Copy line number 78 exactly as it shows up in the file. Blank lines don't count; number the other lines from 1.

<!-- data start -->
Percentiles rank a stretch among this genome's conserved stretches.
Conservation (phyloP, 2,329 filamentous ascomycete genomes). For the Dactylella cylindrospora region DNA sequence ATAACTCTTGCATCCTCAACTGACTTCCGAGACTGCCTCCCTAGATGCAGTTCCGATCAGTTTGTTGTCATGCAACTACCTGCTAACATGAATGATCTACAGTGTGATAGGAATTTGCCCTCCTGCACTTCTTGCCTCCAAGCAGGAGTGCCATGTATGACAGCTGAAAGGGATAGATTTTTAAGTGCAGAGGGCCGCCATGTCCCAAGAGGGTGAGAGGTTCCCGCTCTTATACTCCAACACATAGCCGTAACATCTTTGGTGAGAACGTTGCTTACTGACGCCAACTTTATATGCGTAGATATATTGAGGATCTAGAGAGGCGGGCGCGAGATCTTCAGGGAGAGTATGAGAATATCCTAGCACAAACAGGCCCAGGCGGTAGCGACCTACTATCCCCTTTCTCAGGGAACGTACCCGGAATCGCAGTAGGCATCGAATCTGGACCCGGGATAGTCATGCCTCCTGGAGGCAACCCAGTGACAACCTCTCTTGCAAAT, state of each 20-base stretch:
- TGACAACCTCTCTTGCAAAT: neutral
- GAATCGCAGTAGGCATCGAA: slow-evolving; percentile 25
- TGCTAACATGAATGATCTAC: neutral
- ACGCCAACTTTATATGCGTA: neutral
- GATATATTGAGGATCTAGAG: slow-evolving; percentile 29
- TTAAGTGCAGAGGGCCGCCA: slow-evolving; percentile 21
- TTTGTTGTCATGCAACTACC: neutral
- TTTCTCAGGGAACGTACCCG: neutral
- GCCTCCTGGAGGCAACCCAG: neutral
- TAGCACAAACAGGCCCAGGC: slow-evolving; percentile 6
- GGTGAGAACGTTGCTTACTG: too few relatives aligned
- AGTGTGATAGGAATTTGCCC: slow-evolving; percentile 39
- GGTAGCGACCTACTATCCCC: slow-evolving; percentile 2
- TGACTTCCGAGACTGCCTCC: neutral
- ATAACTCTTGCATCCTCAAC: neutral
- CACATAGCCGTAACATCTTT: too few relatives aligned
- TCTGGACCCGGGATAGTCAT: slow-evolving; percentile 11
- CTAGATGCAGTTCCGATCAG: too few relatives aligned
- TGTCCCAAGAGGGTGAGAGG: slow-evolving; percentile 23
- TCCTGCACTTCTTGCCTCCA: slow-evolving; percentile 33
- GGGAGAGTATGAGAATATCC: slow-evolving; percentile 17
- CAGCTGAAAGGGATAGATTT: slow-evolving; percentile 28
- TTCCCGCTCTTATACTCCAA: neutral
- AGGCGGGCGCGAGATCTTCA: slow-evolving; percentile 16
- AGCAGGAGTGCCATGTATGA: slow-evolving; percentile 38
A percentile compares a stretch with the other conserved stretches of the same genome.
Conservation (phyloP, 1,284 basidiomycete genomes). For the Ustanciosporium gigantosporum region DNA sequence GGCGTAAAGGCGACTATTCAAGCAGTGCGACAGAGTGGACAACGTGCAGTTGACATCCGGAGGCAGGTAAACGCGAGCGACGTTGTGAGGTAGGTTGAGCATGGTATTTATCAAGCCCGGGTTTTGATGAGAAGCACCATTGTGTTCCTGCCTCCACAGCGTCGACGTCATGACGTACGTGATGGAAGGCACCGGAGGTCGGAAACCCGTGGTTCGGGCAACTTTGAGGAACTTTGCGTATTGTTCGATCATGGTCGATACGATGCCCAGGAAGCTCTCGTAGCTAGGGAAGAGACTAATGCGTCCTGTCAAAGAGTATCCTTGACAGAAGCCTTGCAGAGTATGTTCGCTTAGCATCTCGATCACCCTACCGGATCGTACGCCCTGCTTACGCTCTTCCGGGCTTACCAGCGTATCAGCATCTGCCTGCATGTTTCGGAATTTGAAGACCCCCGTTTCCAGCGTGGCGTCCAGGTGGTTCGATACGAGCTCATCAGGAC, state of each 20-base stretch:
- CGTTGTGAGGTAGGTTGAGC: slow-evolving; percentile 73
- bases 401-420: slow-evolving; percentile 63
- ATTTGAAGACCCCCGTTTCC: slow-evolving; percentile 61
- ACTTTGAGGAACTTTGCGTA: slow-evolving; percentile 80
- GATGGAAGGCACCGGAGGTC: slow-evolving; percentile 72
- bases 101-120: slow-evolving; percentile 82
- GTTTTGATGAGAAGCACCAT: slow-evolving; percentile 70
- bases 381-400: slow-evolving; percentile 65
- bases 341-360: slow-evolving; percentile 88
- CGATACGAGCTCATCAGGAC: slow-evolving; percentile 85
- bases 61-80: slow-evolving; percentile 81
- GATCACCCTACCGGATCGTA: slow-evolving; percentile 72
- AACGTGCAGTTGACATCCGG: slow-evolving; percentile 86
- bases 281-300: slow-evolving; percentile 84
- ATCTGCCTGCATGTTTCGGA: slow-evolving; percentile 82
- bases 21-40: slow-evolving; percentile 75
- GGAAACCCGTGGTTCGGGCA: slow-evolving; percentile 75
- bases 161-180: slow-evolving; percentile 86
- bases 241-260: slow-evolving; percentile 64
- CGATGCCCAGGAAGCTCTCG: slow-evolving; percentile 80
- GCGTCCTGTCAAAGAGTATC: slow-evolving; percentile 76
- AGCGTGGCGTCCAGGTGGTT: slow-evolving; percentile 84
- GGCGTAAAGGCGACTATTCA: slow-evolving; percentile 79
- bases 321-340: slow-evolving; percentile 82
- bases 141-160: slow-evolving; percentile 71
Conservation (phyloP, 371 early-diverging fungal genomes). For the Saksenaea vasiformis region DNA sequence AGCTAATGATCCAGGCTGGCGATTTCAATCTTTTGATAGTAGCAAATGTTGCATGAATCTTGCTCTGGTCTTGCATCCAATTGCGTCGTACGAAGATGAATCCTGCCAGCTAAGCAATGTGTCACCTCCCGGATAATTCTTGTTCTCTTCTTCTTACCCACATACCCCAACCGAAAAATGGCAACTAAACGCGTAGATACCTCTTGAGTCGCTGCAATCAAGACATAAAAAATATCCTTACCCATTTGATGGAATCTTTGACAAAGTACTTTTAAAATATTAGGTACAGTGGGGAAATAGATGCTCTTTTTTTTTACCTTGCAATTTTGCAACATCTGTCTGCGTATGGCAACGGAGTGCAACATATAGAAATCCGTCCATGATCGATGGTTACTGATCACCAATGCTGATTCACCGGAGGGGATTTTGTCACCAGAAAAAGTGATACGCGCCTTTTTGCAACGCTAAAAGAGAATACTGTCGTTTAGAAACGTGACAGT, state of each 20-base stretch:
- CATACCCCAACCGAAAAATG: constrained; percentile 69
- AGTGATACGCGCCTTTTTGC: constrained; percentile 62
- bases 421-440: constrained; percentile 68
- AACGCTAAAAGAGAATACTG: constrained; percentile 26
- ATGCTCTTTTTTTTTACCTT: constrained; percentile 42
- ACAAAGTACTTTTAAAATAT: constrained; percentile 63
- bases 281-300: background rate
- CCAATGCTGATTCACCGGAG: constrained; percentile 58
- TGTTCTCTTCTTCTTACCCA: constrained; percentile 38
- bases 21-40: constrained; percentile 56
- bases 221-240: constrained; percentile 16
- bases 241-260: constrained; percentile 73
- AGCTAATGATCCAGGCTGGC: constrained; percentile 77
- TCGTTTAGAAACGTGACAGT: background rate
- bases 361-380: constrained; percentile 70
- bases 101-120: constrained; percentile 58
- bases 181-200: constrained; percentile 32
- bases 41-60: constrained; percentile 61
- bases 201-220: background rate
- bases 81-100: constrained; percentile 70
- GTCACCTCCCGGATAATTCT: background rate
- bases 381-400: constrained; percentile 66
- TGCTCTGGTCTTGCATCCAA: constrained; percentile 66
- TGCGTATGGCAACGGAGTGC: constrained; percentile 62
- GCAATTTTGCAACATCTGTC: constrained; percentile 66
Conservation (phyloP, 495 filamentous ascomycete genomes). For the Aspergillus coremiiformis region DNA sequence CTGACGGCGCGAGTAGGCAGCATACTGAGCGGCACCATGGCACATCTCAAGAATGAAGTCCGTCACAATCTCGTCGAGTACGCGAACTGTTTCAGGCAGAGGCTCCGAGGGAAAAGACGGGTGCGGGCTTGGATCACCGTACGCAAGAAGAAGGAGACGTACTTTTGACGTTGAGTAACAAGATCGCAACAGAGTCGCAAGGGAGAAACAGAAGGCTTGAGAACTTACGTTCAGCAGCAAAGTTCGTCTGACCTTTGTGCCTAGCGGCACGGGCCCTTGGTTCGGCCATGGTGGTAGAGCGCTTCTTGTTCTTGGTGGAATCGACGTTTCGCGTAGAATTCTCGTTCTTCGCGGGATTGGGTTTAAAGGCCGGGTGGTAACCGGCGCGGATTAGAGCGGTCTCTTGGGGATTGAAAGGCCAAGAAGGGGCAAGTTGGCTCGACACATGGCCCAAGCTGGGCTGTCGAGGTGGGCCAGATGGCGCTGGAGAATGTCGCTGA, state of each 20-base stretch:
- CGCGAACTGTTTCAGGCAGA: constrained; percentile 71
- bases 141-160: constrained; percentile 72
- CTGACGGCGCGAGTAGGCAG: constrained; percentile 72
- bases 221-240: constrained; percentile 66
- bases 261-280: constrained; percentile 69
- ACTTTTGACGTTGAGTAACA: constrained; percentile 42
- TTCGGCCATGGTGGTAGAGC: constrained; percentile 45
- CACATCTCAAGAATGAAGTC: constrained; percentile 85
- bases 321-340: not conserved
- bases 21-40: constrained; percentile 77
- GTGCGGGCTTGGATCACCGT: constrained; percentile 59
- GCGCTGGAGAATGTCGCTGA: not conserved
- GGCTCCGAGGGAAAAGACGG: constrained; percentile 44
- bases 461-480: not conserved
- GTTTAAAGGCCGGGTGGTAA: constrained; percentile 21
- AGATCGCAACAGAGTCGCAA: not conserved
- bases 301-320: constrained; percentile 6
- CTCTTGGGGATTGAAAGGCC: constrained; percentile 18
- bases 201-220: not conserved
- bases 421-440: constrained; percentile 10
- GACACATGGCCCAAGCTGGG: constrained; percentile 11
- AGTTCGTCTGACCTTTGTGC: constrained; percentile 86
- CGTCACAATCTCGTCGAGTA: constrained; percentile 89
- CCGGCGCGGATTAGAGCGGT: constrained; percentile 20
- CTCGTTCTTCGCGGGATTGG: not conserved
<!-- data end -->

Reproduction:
- TGCTCTGGTCTTGCATCCAA: constrained; percentile 66